Hey, if you write software then it makes sense to obsess over green-ness to Nth level. When you write the next killer chroma key app be sure to let us all know (and I'll use it with my $10 paint)
Baby steps, Bob!

Baby steps to better composites... Baby steps to better background paint...
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Old December 11th, 2007, 11:51 PM   #20
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Ben's keyers are some of the best and fastest available and the research he's been involved with on both "whatever it takes" and "ghetto" budget studio setups has involved hundreds of people and probably thousands of hours.

I'm not affiliated with Ben and get no "kickback" of any kind from him or his products, but certainly hate to see his contributions belittled. (his software works FANTASTICLY on $10 paint BTW. :) )

That said ... the idea of testing paint chips is solid, but remember to also test with a foreground subject and a variety of camera and lighting configurations.

Background color, lighting, camera configuration and keying pipeline all work together to produce a key, and evaluating one element independent of the others is less than ideal.

Good luck
Have fun.
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Old December 12th, 2007, 12:08 AM   #21
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Thanks Nick! You rule.

I guess my point in testing chips independent of camera setups is to establish a few "objectively" better colors, assuming a camera perfectly white-balanced to the screen lights. I mean, there are literally infinite combinations of camera, screen lights and backing color, but by properly white balancing the camera against the screen lights, you effectively create an even playing field where the same backing should photograph more or less the same by any camera.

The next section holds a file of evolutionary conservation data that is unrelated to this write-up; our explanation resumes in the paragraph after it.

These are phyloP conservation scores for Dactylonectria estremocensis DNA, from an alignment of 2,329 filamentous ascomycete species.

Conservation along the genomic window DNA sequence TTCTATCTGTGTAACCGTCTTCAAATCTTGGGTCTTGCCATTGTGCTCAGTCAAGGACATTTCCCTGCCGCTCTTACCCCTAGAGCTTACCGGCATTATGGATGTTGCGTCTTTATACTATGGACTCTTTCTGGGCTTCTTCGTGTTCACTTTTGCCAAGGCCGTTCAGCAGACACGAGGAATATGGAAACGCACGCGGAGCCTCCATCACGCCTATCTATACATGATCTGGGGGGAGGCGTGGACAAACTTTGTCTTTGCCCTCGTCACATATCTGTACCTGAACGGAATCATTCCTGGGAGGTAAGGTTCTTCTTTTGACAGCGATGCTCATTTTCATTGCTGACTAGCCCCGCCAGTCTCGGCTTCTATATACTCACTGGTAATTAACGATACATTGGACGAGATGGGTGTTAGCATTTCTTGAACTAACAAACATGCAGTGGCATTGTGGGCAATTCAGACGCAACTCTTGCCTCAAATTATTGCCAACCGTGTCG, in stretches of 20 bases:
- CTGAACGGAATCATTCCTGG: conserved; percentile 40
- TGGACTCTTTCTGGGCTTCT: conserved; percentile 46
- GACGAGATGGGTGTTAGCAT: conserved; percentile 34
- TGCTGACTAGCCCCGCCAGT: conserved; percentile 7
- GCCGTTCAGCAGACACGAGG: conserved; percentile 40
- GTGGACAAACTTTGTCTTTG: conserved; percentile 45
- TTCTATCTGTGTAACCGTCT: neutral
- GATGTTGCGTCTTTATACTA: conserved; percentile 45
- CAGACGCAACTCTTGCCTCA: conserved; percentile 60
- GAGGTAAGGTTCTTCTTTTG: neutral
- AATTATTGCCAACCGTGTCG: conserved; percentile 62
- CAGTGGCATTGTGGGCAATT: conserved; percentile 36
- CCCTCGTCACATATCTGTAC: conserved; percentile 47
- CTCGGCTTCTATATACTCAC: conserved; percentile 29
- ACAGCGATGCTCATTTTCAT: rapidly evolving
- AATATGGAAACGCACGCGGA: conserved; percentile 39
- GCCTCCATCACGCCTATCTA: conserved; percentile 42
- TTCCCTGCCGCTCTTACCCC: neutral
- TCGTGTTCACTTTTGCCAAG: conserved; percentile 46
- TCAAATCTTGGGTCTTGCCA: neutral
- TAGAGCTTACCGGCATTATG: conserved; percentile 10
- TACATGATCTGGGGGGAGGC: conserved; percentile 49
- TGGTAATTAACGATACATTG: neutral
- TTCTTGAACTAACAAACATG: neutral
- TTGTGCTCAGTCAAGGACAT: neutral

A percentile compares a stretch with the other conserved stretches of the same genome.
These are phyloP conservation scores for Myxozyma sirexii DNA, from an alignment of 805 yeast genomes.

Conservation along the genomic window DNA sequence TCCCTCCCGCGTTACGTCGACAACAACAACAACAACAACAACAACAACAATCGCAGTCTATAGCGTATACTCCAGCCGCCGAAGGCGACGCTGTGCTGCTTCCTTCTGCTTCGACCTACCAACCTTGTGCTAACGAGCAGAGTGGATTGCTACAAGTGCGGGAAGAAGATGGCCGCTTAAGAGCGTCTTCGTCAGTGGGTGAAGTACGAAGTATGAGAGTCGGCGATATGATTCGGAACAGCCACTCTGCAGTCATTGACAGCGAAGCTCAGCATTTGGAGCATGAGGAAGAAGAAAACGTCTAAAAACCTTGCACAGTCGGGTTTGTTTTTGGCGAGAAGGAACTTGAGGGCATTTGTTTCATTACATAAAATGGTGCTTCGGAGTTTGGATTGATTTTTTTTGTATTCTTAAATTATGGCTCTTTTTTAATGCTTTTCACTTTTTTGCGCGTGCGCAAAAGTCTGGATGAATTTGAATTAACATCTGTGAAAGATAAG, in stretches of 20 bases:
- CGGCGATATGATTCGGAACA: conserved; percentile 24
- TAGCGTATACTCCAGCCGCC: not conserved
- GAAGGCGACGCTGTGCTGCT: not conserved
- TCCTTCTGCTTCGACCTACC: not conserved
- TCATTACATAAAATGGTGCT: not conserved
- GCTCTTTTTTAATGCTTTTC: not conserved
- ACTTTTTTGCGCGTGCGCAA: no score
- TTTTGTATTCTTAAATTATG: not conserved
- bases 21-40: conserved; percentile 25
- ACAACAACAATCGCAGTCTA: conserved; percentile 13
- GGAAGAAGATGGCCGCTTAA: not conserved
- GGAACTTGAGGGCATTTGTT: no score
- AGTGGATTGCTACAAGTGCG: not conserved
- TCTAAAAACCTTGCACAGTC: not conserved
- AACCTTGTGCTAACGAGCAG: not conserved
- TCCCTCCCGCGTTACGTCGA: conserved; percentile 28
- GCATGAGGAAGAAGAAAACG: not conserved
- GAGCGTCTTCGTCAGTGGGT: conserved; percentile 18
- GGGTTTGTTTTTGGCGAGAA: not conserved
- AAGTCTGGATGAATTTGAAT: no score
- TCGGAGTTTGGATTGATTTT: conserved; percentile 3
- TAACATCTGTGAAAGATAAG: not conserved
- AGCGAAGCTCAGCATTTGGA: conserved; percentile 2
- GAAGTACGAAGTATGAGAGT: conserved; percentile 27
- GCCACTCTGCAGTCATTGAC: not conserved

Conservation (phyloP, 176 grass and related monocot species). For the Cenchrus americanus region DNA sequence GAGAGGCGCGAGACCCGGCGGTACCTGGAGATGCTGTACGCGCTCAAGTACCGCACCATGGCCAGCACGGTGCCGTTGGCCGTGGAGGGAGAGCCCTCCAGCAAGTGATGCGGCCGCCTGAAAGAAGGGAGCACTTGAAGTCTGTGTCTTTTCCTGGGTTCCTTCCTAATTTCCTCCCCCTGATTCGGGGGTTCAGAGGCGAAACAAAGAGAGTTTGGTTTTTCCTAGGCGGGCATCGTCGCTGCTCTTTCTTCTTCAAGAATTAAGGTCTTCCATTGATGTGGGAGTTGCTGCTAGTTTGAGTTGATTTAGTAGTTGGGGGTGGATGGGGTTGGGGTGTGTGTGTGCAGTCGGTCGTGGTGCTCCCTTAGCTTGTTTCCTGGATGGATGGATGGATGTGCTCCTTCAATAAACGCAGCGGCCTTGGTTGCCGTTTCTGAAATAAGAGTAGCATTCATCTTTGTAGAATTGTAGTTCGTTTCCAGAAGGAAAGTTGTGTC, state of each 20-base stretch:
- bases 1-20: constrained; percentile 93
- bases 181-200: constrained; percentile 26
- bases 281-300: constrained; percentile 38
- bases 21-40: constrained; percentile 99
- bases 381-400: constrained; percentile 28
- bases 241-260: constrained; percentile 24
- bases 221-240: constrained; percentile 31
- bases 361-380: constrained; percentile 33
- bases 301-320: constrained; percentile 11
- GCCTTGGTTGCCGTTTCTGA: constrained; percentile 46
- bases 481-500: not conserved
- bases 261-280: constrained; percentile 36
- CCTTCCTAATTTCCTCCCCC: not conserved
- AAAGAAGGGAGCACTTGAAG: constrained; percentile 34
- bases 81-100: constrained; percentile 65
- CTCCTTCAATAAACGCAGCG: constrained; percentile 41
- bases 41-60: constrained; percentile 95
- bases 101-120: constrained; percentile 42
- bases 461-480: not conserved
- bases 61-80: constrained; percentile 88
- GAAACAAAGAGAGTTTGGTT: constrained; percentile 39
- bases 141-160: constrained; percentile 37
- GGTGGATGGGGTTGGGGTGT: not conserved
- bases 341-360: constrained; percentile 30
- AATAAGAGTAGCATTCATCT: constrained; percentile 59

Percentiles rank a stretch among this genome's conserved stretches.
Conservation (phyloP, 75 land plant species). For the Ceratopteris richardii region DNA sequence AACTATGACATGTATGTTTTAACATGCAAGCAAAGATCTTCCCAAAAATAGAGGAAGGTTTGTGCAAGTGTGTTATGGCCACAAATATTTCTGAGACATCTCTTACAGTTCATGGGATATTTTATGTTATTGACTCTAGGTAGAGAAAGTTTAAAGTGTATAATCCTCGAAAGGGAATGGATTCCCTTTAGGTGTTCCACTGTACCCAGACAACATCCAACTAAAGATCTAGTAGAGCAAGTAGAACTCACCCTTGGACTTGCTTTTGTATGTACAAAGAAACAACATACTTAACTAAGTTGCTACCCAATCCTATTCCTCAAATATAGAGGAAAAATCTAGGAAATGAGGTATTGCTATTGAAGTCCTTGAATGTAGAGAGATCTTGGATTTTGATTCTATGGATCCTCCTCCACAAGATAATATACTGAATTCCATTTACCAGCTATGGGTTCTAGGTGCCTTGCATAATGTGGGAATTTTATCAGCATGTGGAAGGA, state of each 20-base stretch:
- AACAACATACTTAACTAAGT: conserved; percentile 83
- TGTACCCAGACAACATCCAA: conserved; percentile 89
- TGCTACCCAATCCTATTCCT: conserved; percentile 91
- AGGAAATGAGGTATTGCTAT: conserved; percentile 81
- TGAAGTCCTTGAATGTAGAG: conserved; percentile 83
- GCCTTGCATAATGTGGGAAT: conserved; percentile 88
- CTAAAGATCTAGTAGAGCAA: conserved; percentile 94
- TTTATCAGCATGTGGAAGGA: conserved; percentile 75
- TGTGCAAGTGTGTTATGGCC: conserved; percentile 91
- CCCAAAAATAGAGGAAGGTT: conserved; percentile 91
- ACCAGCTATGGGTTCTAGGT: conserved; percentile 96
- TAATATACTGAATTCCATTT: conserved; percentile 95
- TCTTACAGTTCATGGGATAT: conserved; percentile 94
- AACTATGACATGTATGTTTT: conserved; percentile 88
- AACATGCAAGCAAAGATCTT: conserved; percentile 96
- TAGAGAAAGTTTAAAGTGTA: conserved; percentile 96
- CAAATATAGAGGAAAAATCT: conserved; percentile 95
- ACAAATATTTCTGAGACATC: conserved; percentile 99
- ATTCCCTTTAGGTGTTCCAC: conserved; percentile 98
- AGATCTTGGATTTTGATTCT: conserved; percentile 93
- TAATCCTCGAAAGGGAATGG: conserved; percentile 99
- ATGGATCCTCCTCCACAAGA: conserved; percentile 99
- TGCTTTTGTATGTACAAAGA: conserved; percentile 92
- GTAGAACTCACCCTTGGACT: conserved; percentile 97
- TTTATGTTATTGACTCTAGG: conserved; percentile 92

That said, the optimal green will be different for different subjects. The hue of the green won't change, but the brightness of the green will. For example, if you're shooting a shadowy subject to composite into a dark night scene, you don't want the screen to be screaming bright. You'll want it to be at about 50% green or even lower. The reason is that a huge contrast in brightness between the screen and your subject will aggravate the sharpening filter in your camera. You'll wind up with bright edges you can't get rid of. Same thing goes for a bright subject & background, but photographed against a dark screen -- you'll get ugly dark edges.